THE Shaky Isles have finally got a monkey off their back by winning the rugby world cup title again. They won the first, held in their own country, in 1987, and have been knocked out at various stages of the tournament ever since.
Due to the series of losses, they have been accused of choking. I’m sure it won’t take long for the next diatribe to emerge – that they choke whenever they play in this tournament away from home.
The manner in which New Zealand won was strange; they were defending for a better part of the game and their flair was totally missing. But then they had raised their game to the level of a final the previous week to defeat Australia – whom they overpowered though it was not reflected on the scoreboard – and peaked a week too early. It is generally difficult for a team to lift to that level twice in a single tournament.
Hence, on the day of the final, New Zealand was somewhat listless. The first half of the game saw numerous opportunities come their way but their running game was desultory and the kicking of Piri Weepu inaccurate. As a result of his wayward kicks, they missed out on eight points in that half. The only points came through a try by loosehead prop Tony Woodcock when a gaping gap appeared at lineout time after Jerome Kaino had gone up to receive the throw; Kaino flicked the ball down to Woodcock and he charged through.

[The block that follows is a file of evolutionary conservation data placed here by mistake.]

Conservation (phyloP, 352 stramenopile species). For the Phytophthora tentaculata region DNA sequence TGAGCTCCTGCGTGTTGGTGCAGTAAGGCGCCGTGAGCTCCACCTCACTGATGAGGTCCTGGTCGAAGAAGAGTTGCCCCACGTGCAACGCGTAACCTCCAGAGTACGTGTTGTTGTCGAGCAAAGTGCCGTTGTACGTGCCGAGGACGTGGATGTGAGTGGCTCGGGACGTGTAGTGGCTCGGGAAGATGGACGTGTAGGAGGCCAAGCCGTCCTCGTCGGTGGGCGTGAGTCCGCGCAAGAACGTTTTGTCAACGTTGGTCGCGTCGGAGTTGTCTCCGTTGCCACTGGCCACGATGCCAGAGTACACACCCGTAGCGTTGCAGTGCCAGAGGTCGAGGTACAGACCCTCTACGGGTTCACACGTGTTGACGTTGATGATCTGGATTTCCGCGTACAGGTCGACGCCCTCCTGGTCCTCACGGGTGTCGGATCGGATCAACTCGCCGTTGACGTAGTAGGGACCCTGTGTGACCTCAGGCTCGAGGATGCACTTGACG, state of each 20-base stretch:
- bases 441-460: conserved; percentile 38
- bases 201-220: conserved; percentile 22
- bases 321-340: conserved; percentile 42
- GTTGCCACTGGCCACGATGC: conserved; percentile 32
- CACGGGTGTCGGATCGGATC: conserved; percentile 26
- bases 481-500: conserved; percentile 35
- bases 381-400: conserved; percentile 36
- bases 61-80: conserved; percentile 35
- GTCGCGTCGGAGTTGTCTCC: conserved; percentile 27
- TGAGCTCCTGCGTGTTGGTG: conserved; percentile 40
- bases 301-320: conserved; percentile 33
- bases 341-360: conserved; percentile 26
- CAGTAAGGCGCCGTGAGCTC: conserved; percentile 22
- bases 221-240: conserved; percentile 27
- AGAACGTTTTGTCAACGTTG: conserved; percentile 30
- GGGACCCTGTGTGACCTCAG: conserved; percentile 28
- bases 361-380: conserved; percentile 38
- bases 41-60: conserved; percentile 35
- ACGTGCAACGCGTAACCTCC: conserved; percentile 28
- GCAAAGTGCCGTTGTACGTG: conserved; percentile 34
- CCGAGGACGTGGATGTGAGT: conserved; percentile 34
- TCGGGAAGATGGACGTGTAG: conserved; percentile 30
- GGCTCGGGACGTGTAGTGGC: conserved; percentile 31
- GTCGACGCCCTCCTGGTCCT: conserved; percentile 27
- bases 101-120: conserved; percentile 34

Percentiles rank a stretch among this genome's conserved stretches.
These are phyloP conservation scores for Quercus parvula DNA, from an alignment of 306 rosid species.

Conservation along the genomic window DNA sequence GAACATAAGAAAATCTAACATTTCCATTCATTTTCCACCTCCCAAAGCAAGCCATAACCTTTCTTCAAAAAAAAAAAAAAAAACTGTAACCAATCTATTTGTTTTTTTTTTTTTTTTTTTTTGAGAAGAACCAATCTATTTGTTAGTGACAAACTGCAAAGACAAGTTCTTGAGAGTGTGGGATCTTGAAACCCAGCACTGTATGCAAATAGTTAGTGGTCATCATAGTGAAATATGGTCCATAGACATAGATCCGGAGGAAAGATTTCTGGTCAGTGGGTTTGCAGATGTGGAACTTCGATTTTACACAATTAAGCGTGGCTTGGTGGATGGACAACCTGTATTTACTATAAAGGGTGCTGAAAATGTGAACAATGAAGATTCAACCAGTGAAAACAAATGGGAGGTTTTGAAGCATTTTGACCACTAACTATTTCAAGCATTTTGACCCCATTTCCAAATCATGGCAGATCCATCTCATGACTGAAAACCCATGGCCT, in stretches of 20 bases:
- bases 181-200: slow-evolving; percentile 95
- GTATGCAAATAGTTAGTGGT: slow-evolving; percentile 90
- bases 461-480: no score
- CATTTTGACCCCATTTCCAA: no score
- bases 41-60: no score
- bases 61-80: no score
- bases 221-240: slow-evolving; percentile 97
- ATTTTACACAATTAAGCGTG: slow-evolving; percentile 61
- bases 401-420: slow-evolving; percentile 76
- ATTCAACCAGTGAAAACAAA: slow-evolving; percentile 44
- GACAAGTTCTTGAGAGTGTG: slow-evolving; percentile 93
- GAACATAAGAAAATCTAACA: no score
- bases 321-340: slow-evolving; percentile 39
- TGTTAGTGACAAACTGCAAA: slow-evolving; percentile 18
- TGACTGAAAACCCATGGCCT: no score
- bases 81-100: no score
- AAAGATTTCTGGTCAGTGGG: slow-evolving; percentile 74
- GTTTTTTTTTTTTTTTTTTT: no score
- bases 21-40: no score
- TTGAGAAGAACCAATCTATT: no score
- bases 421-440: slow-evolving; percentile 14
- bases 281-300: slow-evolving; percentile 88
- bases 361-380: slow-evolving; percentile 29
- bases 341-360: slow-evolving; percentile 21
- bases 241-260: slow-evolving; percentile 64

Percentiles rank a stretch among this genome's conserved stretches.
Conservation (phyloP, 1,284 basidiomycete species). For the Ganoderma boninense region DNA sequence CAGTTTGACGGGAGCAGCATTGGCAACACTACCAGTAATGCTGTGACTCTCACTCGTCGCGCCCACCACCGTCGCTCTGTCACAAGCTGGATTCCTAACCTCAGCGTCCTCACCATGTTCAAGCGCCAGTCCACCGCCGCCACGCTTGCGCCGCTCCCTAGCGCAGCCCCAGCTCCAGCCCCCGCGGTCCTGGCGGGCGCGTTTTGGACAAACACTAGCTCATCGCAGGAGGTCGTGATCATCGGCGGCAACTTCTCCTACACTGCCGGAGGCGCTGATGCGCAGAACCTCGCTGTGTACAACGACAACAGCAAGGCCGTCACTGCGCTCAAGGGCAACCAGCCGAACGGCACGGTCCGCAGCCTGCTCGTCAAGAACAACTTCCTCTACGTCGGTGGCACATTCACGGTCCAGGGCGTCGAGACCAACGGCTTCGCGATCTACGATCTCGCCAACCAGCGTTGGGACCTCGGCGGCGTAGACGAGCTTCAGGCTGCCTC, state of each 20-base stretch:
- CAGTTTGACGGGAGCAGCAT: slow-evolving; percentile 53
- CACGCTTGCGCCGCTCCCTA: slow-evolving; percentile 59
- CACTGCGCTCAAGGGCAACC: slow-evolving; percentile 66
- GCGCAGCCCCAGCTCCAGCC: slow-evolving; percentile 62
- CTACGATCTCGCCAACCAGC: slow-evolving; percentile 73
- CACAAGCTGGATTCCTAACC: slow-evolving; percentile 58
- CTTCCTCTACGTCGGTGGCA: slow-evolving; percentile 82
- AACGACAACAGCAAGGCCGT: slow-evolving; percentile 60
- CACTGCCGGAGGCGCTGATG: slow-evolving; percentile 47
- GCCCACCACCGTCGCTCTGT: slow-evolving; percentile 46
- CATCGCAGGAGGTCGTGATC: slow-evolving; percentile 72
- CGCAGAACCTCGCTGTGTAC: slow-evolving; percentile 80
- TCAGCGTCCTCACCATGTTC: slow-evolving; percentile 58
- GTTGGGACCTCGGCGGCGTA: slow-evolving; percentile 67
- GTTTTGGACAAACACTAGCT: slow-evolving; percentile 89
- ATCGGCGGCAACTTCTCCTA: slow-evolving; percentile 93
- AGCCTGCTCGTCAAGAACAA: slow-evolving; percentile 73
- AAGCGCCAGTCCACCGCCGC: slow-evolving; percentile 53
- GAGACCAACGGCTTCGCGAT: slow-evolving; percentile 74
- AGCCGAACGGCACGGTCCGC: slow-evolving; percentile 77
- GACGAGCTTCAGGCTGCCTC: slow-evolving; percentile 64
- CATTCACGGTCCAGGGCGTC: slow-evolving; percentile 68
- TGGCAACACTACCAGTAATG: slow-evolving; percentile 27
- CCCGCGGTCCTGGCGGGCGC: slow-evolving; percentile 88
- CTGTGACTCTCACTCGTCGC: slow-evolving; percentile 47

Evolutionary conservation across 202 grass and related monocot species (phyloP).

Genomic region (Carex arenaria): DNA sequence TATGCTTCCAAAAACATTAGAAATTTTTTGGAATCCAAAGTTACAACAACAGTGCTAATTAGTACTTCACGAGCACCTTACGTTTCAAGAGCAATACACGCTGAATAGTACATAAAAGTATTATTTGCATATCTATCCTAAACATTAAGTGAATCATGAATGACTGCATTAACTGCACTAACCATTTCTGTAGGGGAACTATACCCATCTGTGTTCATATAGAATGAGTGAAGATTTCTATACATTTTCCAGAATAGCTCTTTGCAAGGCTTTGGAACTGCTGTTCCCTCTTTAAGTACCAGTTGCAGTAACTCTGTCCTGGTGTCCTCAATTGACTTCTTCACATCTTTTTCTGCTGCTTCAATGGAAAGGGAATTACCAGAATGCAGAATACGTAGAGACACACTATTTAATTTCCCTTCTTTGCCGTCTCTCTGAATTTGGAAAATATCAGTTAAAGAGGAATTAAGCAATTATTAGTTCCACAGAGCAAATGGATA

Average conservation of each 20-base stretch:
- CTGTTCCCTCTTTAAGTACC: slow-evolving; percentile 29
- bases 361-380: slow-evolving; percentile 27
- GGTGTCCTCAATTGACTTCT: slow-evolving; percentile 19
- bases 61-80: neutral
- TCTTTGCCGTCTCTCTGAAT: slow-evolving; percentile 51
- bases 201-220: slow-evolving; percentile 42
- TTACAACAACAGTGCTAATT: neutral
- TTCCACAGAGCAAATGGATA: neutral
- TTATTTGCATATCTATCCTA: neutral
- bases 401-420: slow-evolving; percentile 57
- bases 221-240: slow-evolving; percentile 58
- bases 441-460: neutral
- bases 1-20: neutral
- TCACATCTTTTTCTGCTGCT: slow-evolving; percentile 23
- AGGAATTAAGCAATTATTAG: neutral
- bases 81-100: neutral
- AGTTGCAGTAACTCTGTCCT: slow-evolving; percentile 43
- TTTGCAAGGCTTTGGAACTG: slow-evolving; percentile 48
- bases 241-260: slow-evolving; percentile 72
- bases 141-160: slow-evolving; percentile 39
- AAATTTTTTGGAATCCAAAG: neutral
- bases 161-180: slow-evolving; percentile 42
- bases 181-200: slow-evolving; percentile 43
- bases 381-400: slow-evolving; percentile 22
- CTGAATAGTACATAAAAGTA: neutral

Incidentally, Woodcock scored twice in similar fashion in the last game of the Tri Nations in 2008 and Ali Williams did something similar in the first Test of the 2005 British and Irish Lions tour of New Zealand.
In contrast to New Zealand’s powerful show against Australia in the semi-finals, France had a listless game against Wales in the semi-finals, one they did not deserve to win. They defended for the most part.
The French played a meandering game for the first 40 minutes of the final against the All Blacks but in the second they were transformed and were unlucky not to win the cup in the end.
The All Blacks defended grimly for much of the second 40 minutes and saw very little of French territory. Had they let the French through that chain-gang-like defensive line even once, it would have been all over. Once France scored in the second half, only a point separated the teams – and it would end that way.
But then fate decided it that way. The New Zealand public have gone through a great deal of trauma in the last few months, with an earthquake in Christchurch. Had the All Blacks lost at home, it would have been too cruel a blow to a nation that lives and breathes rugby.
France has now contested three finals and lost all. Australia has been in three finals and won two, New Zealand likewise. England has contested three finals as well, but won only one. South Africa has won both the finals it entered, the first courtesy of a dose of food poisoning which the All Blacks were served the night before the final.
The 2015 cup will be held in England.